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Tuition-free Black Catholic girls school fundraising, celebrating silver jubilee Saturday

This Saturday, the Washington School for Girls will celebrate 25 years of educating Black girls in DC. They're also raising $1M for the future.

(Archdiocese of Washington)

WASHINGTON — The Washington School for Girls will hold its 25th anniversary gala on Saturday, May 14th, as part of a $1M fundraising effort meant to boost the finances of the tuition-free, all-girls Black Catholic institution.

The event, to be held at the athletic center of Trinity Washington University—another majority-Black, majority-female Catholic school—is being spearheaded by Pulitzer Prize-winning author Dr. Marcia Chatelain, media maven Wonya Lucas, and finance executive Pinkie Dent Mayfield, who will serve as honorary chairs.

The theme is “Our Girls, Our World, Our Future”, evoking WSG’s history as a school founded in 1997 by the Society of the Holy Child Jesus, the Religious of Jesus and Mary, and the National Council of Negro Women to educate at-risk youth in Southeast Washington, DC.

“The three of them came together and started an after-school program in the basement of an apartment building. That's what it was for, I think, two full years and then it turned into an actual middle school,” said Lina Permut, the school’s chief development officer.

“They really saw a need for a program that addressed young girls and their access to quality education and activities that would help instill in them the joyful pursuit of learning.”

The independent school, which now serves grades 3 through 8 on two campuses (including one at the Josephites’ own Our Lady of Perpetual Help Catholic Church), has been predominantly Black since its founding and is unique among Catholic schools in that it does not charge tuition—as a rule.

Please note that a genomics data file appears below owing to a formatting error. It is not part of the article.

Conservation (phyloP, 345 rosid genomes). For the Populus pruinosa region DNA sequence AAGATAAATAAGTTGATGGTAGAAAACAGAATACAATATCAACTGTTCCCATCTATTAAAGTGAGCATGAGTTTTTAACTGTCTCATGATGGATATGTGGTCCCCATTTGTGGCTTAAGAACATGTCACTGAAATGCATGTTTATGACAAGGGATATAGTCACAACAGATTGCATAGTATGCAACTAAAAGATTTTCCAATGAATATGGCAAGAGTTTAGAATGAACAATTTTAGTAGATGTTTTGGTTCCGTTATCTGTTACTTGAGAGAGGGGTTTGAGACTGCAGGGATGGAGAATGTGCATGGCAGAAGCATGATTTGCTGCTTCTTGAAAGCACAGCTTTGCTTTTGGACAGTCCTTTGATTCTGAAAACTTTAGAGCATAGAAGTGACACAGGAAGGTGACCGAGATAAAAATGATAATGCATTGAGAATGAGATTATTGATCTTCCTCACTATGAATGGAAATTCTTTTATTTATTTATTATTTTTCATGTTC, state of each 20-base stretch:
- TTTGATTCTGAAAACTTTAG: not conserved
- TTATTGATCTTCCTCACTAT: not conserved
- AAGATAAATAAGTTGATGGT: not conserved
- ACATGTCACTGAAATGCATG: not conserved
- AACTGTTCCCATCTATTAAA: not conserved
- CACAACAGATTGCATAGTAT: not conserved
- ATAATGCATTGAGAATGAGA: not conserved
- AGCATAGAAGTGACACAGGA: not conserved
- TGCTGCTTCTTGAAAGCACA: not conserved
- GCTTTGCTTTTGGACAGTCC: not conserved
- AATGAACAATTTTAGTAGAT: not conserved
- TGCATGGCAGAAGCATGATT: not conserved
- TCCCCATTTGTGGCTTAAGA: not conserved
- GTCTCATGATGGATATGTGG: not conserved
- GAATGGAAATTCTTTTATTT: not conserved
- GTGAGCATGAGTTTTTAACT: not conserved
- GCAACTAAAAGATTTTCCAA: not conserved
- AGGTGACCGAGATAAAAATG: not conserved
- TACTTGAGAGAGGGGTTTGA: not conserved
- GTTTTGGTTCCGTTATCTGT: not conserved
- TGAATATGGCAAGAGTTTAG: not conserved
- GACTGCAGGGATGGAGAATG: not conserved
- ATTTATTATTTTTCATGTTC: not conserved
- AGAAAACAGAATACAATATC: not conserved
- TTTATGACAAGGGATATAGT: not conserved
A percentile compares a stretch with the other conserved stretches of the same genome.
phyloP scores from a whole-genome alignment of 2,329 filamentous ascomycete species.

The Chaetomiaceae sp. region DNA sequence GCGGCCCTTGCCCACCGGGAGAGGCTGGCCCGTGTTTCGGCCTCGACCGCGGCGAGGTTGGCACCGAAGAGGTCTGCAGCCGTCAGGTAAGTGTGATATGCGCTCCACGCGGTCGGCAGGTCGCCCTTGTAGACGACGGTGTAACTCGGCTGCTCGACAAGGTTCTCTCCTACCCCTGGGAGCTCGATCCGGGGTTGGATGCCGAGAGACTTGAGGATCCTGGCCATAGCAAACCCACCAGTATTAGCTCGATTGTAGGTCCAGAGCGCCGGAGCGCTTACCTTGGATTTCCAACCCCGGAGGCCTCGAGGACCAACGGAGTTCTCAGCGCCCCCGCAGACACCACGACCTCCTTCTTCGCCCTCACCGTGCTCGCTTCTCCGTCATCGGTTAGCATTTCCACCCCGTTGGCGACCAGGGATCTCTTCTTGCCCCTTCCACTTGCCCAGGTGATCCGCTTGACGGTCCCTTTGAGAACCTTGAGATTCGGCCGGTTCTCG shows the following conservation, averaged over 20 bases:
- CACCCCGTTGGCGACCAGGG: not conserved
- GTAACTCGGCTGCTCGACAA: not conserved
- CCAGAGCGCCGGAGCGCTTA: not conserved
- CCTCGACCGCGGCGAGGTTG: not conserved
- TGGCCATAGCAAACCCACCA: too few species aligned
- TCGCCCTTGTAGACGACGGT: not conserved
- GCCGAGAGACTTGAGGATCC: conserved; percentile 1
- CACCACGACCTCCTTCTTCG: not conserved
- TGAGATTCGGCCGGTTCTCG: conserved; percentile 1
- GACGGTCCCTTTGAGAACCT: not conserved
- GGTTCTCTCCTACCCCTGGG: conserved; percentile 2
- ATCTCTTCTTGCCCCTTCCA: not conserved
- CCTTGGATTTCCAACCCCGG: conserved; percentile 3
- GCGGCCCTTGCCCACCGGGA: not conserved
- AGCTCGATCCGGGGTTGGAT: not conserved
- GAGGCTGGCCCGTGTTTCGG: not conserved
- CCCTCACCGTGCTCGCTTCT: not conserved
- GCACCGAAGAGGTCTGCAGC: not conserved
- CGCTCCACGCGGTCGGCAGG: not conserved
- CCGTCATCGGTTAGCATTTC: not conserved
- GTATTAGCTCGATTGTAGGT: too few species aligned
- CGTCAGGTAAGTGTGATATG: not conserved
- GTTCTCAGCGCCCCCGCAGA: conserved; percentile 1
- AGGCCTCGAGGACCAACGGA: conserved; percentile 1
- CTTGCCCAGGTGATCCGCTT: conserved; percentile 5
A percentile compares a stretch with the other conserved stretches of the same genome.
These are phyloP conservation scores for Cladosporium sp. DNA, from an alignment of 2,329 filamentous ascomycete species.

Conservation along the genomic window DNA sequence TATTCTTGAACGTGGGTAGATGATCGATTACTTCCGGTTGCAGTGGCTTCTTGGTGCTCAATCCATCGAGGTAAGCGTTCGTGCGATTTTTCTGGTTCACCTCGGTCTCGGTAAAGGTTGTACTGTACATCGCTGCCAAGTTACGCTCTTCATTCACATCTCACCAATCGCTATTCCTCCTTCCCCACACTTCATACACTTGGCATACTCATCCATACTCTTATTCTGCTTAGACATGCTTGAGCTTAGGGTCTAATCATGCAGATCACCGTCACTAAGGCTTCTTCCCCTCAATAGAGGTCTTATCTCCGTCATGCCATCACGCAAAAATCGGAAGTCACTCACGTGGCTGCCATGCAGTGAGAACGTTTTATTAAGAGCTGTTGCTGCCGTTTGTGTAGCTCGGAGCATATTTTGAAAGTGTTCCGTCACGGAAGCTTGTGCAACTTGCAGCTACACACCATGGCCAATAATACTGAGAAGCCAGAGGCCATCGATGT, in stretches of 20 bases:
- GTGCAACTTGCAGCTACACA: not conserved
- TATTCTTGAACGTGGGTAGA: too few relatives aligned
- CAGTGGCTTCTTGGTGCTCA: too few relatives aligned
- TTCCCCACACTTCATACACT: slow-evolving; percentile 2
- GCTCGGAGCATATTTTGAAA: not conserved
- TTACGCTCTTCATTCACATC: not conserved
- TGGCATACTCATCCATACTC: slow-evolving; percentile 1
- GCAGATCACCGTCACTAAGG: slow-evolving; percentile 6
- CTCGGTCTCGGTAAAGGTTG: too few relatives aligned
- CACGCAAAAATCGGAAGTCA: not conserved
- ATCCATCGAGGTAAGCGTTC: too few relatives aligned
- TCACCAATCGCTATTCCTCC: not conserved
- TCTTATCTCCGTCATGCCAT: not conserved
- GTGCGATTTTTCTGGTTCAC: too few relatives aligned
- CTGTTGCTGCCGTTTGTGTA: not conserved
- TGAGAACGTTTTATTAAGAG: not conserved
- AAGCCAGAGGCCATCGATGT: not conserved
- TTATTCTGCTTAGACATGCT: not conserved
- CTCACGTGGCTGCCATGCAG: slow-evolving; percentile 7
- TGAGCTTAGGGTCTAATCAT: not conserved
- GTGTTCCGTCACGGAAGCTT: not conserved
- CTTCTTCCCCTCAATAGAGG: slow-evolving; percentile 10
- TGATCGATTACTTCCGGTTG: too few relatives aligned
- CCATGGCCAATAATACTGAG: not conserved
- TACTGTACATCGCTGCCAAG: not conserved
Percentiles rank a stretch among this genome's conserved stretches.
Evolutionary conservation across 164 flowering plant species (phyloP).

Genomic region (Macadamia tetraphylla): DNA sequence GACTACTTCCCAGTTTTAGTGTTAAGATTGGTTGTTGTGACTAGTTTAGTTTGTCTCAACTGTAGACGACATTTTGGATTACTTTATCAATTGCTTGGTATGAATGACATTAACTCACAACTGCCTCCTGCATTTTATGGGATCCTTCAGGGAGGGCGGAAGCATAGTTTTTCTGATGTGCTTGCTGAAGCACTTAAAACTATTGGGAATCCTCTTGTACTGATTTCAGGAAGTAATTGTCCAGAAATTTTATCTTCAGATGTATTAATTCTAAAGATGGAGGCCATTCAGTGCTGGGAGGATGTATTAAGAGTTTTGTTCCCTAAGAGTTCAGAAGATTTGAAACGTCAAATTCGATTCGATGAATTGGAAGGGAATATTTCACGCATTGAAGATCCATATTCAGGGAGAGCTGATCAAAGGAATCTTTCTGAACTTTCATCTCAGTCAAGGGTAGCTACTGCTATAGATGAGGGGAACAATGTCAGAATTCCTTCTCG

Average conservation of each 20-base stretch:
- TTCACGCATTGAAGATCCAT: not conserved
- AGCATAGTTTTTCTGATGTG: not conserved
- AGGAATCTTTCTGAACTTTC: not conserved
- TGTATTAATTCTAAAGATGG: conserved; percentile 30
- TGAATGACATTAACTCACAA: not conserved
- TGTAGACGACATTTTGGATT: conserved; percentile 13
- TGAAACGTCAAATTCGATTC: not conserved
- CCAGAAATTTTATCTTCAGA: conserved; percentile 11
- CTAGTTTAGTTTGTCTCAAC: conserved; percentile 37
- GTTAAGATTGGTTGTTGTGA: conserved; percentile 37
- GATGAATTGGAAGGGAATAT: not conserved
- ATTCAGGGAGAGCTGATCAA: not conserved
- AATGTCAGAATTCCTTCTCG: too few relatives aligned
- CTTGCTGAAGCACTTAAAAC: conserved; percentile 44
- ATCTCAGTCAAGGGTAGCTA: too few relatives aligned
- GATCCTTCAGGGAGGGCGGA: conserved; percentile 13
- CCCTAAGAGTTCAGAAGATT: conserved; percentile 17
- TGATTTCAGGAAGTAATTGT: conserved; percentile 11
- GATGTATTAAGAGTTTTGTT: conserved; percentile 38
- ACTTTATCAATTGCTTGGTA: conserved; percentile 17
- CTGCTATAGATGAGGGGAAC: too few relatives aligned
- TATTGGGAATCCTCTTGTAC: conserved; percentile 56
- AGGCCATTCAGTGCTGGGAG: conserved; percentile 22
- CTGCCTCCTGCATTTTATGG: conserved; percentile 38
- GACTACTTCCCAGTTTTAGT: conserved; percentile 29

“We’re one of only 13 schools across the nation with a similar model for girls, and we’re the only one in the DC area,” Permut said.

“We are mostly able to keep our school because of funding from independent and individual donors.”

This latest fundraising effort, culminating in the gala and representing one of the largest in the WSG’s history, comes as the school “prepares for expansion”, according to a press release.

“We are hoping to raise one million dollars there during the night,” said Permut.

The event will also feature the presentation of WSG’s Founding Spirits Awards, which will go Sr Mary Bourdon, RJM, the school’s founding director; Sr Eileen McDevitt, SHCJ, director of the Holy Child Network of Schools and WSG board member; and Jennifer Gibbs-Phillips, the school’s former headmistress.

The school’s Innovator Award will go to William C. Smith, Chris Smith, and Skip McMahon—who have assisted the school through its partnership with the THEARC, a resource complex where the school hosts one of its campuses.

Dr. Monique W. Morris, a nationally known author, scholar, and advocate for Black girls, will also be honored during the ceremony for her work in the vein of WSG’s founding mission.

In addition to awards, the talents of the school’s students will also be on display, in tandem with presentations on traditions in the Black community.

“They will be doing a short history lesson on what ‘stepping’ looks like in our community and putting on a small step performance,” Permut said.

“We sing “Lift Every Voice and Sing” every morning, so they'll also be giving a small history lesson on [the song] and performing it as well.”

The gala will not be livestreamed, but in-person tickets are $175 and those interested in donating can do so on the WSG website. Subscribers to the school’s email updates will receive a short 15-minute informational video sent out the night of the event.

Specifics on the campaign’s fundraising totals so far are being kept under wraps, but Permut is optimistic and hinted at good news to come.

“We’re walking in with some definites,” she said.

“Just know we’re going to hit our goal.”

Nate Tinner-Williams is co-founder and editor of Black Catholic Messenger, a seminarian with the Josephites, and a ThM student with the Institute for Black Catholic Studies at Xavier University of Louisiana (XULA).

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